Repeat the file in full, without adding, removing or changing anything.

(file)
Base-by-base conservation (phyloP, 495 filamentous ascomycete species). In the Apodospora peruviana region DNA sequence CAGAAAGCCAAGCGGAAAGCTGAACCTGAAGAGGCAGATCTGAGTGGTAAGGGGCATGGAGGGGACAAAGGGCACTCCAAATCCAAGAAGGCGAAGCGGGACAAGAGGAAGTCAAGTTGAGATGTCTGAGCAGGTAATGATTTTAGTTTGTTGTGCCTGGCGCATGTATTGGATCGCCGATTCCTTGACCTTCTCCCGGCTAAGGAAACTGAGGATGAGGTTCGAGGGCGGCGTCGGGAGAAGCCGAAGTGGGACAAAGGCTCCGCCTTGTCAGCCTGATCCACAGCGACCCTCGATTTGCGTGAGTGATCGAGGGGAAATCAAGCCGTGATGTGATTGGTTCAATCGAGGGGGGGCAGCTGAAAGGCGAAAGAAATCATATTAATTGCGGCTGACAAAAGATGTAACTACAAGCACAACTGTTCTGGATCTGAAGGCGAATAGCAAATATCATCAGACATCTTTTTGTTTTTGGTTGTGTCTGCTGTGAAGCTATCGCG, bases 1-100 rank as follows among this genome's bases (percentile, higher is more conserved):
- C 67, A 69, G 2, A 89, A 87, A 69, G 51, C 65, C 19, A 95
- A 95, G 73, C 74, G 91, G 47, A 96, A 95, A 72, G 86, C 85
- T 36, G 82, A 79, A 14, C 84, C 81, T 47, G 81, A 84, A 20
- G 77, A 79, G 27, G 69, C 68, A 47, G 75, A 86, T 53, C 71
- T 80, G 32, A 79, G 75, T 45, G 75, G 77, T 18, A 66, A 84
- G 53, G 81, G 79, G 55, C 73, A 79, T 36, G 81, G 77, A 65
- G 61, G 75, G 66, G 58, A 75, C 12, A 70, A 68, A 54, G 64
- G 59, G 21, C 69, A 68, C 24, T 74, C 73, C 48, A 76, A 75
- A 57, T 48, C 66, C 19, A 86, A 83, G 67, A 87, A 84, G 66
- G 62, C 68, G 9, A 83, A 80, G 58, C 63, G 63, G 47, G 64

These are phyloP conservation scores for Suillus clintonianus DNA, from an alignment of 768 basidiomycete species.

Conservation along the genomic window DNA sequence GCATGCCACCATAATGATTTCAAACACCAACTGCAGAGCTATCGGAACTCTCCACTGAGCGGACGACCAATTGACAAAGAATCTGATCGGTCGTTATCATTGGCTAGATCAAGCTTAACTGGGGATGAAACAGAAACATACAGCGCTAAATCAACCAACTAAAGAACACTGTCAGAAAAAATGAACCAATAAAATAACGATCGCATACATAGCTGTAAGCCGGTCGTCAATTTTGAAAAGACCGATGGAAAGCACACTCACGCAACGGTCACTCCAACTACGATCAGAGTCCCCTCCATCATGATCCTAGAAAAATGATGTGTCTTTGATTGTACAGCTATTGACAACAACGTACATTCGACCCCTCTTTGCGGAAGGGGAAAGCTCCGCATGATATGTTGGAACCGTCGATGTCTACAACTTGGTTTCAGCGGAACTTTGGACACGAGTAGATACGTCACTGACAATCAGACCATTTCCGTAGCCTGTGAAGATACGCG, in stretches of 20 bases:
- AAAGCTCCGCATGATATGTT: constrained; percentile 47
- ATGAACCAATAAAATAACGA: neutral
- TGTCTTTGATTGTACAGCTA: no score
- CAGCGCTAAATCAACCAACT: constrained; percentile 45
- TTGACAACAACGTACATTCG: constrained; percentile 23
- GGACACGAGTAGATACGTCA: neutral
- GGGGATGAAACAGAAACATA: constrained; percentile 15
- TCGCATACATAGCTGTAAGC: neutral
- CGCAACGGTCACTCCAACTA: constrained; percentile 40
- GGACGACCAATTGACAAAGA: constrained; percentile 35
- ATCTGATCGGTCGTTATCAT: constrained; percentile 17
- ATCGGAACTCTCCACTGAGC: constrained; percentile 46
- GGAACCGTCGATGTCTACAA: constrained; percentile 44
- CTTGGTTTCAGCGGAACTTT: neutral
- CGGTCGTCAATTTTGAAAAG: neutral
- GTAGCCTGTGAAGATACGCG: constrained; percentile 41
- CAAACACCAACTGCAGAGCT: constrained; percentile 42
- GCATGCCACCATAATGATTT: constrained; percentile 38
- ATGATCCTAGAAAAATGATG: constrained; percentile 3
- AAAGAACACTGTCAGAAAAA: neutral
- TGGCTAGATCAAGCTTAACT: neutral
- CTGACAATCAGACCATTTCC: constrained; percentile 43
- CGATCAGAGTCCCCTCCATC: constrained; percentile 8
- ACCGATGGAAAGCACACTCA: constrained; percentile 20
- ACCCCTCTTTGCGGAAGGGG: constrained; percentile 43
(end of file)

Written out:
Base-by-base conservation (phyloP, 495 filamentous ascomycete species). In the Apodospora peruviana region DNA sequence CAGAAAGCCAAGCGGAAAGCTGAACCTGAAGAGGCAGATCTGAGTGGTAAGGGGCATGGAGGGGACAAAGGGCACTCCAAATCCAAGAAGGCGAAGCGGGACAAGAGGAAGTCAAGTTGAGATGTCTGAGCAGGTAATGATTTTAGTTTGTTGTGCCTGGCGCATGTATTGGATCGCCGATTCCTTGACCTTCTCCCGGCTAAGGAAACTGAGGATGAGGTTCGAGGGCGGCGTCGGGAGAAGCCGAAGTGGGACAAAGGCTCCGCCTTGTCAGCCTGATCCACAGCGACCCTCGATTTGCGTGAGTGATCGAGGGGAAATCAAGCCGTGATGTGATTGGTTCAATCGAGGGGGGGCAGCTGAAAGGCGAAAGAAATCATATTAATTGCGGCTGACAAAAGATGTAACTACAAGCACAACTGTTCTGGATCTGAAGGCGAATAGCAAATATCATCAGACATCTTTTTGTTTTTGGTTGTGTCTGCTGTGAAGCTATCGCG, bases 1-100 rank as follows among this genome's bases (percentile, higher is more conserved):
- C 67, A 69, G 2, A 89, A 87, A 69, G 51, C 65, C 19, A 95
- A 95, G 73, C 74, G 91, G 47, A 96, A 95, A 72, G 86, C 85
- T 36, G 82, A 79, A 14, C 84, C 81, T 47, G 81, A 84, A 20
- G 77, A 79, G 27, G 69, C 68, A 47, G 75, A 86, T 53, C 71
- T 80, G 32, A 79, G 75, T 45, G 75, G 77, T 18, A 66, A 84
- G 53, G 81, G 79, G 55, C 73, A 79, T 36, G 81, G 77, A 65
- G 61, G 75, G 66, G 58, A 75, C 12, A 70, A 68, A 54, G 64
- G 59, G 21, C 69, A 68, C 24, T 74, C 73, C 48, A 76, A 75
- A 57, T 48, C 66, C 19, A 86, A 83, G 67, A 87, A 84, G 66
- G 62, C 68, G 9, A 83, A 80, G 58, C 63, G 63, G 47, G 64

These are phyloP conservation scores for Suillus clintonianus DNA, from an alignment of 768 basidiomycete species.

Conservation along the genomic window DNA sequence GCATGCCACCATAATGATTTCAAACACCAACTGCAGAGCTATCGGAACTCTCCACTGAGCGGACGACCAATTGACAAAGAATCTGATCGGTCGTTATCATTGGCTAGATCAAGCTTAACTGGGGATGAAACAGAAACATACAGCGCTAAATCAACCAACTAAAGAACACTGTCAGAAAAAATGAACCAATAAAATAACGATCGCATACATAGCTGTAAGCCGGTCGTCAATTTTGAAAAGACCGATGGAAAGCACACTCACGCAACGGTCACTCCAACTACGATCAGAGTCCCCTCCATCATGATCCTAGAAAAATGATGTGTCTTTGATTGTACAGCTATTGACAACAACGTACATTCGACCCCTCTTTGCGGAAGGGGAAAGCTCCGCATGATATGTTGGAACCGTCGATGTCTACAACTTGGTTTCAGCGGAACTTTGGACACGAGTAGATACGTCACTGACAATCAGACCATTTCCGTAGCCTGTGAAGATACGCG, in stretches of 20 bases:
- AAAGCTCCGCATGATATGTT: constrained; percentile 47
- ATGAACCAATAAAATAACGA: neutral
- TGTCTTTGATTGTACAGCTA: no score
- CAGCGCTAAATCAACCAACT: constrained; percentile 45
- TTGACAACAACGTACATTCG: constrained; percentile 23
- GGACACGAGTAGATACGTCA: neutral
- GGGGATGAAACAGAAACATA: constrained; percentile 15
- TCGCATACATAGCTGTAAGC: neutral
- CGCAACGGTCACTCCAACTA: constrained; percentile 40
- GGACGACCAATTGACAAAGA: constrained; percentile 35
- ATCTGATCGGTCGTTATCAT: constrained; percentile 17
- ATCGGAACTCTCCACTGAGC: constrained; percentile 46
- GGAACCGTCGATGTCTACAA: constrained; percentile 44
- CTTGGTTTCAGCGGAACTTT: neutral
- CGGTCGTCAATTTTGAAAAG: neutral
- GTAGCCTGTGAAGATACGCG: constrained; percentile 41
- CAAACACCAACTGCAGAGCT: constrained; percentile 42
- GCATGCCACCATAATGATTT: constrained; percentile 38
- ATGATCCTAGAAAAATGATG: constrained; percentile 3
- AAAGAACACTGTCAGAAAAA: neutral
- TGGCTAGATCAAGCTTAACT: neutral
- CTGACAATCAGACCATTTCC: constrained; percentile 43
- CGATCAGAGTCCCCTCCATC: constrained; percentile 8
- ACCGATGGAAAGCACACTCA: constrained; percentile 20
- ACCCCTCTTTGCGGAAGGGG: constrained; percentile 43